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If the search condition of a SELECT,
UPDATE or DELETE statement
resolves to `NULL` for a certain row, the effect is the
same as if it had been `false`. Put another way: if the
search expression is `NULL`, the condition is not met,
and consequently the row is not included in the output set (or is not
updated/deleted).

The *search condition* or *search
expression* is the WHERE clause minus
the WHERE keyword itself.

Some examples (with the search condition in boldface):

`SELECT Farmer, Cows FROM Farms WHERE `**Cows > 0** ORDER BY Cows

The above statement will return the rows for farmers that are known
to possess at least one cow. Farmers with an unknown
(`NULL`) number of cows will not be included, because
the expression “`NULL > 0`” returns
`NULL`.

`SELECT Farmer, Cows FROM Farms WHERE `**NOT (Cows > 0)** ORDER BY Cows

Now, it's tempting to think that this will return “all the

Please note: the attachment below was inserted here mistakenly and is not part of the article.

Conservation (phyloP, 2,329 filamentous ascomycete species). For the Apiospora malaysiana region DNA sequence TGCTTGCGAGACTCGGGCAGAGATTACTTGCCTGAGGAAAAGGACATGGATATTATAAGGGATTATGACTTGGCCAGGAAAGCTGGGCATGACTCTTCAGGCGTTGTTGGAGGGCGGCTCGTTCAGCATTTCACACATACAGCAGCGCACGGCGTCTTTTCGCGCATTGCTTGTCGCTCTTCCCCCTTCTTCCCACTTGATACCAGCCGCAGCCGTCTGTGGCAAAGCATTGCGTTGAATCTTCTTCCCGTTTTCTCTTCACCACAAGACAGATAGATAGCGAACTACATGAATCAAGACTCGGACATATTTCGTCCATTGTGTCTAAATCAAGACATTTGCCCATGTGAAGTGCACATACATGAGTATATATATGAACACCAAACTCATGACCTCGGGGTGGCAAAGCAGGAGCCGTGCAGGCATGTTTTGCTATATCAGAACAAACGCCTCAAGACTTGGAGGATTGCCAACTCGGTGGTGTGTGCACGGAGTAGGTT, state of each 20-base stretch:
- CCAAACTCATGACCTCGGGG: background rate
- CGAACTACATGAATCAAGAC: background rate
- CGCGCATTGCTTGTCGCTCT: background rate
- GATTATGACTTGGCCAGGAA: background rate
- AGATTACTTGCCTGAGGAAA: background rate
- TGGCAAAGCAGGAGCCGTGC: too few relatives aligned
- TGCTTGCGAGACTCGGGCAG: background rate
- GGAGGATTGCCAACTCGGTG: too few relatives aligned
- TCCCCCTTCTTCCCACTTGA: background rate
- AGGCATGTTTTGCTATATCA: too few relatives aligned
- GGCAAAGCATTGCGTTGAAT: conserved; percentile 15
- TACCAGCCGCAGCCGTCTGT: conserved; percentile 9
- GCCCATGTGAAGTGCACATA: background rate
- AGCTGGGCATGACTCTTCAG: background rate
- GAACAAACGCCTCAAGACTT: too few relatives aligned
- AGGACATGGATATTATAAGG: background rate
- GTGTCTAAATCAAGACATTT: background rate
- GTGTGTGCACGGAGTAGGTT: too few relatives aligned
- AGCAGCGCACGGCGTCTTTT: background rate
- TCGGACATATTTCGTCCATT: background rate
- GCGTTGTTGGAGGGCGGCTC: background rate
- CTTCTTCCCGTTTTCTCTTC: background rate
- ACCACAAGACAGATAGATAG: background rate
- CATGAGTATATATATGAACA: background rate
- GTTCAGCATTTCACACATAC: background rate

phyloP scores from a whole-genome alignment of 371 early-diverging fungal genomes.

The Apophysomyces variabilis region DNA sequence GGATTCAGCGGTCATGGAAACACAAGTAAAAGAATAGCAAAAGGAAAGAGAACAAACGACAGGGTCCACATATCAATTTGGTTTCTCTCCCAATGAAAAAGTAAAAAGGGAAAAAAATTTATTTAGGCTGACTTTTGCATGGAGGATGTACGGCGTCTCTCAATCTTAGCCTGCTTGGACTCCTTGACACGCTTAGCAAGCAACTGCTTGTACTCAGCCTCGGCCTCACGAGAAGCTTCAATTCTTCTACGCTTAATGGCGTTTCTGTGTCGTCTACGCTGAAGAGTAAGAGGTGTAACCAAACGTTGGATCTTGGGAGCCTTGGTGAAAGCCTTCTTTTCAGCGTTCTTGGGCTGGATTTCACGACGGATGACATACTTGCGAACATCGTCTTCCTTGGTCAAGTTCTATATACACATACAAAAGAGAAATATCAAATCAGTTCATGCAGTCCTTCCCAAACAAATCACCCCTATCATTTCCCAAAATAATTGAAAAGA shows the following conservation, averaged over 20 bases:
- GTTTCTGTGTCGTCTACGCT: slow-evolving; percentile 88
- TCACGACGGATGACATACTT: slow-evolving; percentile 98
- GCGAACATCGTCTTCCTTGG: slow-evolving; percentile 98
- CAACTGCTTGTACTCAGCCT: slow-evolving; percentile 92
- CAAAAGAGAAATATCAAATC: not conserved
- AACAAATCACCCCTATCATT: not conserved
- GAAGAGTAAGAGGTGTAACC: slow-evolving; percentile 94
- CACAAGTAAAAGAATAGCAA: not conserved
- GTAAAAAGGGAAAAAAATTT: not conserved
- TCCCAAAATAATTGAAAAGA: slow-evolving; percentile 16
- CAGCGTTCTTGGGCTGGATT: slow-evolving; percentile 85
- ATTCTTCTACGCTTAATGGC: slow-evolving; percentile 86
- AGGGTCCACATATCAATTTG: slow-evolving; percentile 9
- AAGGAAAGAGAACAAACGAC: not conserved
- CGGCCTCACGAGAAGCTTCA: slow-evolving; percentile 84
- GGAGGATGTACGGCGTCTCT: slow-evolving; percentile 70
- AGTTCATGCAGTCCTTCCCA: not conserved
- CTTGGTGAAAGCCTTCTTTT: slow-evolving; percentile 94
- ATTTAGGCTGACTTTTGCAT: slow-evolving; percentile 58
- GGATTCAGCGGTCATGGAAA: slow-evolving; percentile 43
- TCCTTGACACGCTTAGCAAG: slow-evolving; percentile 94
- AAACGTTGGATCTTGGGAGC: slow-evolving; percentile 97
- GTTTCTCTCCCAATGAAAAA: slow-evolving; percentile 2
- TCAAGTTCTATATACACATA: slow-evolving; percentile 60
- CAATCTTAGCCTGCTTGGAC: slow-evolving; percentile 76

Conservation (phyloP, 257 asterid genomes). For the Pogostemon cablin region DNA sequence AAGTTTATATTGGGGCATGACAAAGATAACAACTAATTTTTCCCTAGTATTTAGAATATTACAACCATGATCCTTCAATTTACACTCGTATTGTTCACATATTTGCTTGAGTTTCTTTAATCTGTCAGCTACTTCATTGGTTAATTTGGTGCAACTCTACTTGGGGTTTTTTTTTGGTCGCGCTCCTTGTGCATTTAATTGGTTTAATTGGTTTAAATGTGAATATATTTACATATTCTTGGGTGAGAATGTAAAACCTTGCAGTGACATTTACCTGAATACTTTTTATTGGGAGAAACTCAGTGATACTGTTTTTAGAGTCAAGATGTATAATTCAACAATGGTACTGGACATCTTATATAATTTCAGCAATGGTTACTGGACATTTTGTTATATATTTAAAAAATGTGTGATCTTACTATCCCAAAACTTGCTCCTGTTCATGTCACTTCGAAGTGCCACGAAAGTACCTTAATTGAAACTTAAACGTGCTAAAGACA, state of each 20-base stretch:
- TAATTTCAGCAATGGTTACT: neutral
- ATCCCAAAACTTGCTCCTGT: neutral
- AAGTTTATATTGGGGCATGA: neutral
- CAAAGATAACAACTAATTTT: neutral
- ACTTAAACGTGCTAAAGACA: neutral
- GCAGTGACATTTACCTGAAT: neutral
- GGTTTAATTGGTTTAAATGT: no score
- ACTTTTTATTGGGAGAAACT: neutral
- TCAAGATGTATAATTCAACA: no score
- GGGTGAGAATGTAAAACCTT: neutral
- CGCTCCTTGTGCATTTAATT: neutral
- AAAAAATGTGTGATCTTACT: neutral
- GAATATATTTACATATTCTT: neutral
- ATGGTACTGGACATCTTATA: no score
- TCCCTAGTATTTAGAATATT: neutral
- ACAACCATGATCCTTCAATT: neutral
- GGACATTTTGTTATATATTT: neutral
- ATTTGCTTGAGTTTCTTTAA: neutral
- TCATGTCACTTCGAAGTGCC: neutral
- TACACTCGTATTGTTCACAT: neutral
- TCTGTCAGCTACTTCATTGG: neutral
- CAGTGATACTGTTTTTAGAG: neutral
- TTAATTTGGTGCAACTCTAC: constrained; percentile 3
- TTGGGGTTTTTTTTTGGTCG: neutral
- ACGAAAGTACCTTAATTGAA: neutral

other records” from the Farms table, right? But it won't – not if
the Cows column contains any `NULL`s. Remember that
`not(NULL)` is itself `NULL`. So for
any row where Cows is `NULL`, “`Cows >
0`” will be `NULL`, and
“`NOT (Cows > 0)`” will be
`NULL` as well.

`SELECT Farmer, Cows, Sheep FROM Farms WHERE `**Cows + Sheep > 0**

On the surface, this looks like a query returning all the farms that
have at least one cow and/or sheep (assuming that neither Cows nor Sheep
can be a negative number). However, if farmer Fred has 30 cows and an
unknown number of sheep, the sum `Cows + Sheep` becomes
`NULL`, and the entire search expression boils down to
“`NULL > 0`”, which is... you got it. So
despite his 30 cows, our friend Fred won't make it into the result
set.

As a last example, we shall rewrite the previous statement so that
it *will* return any farm which has at least one animal
of a known kind, even if the other number is `NULL`. To
do that, we exploit the fact that “`NULL or
true`” returns `true` – one of the rare
occasions where a `NULL` operand doesn't render the
entire expression `NULL`:

`SELECT Farmer, Cows, Sheep FROM Farms WHERE `**Cows > 0 OR Sheep > 0**

This time, Fred's thirty cows will make the first comparison
`true`, while the sheep bit is still
`NULL`. So we have “`true or
NULL`”, which is `true`, and the row
will be included in the output set.

If your search condition contains one or more
IN predicates, there is the additional complication
that some of the list elements (or subselect results) may be
`NULL`. The implications of this are discussed in
*The IN()
predicate*.

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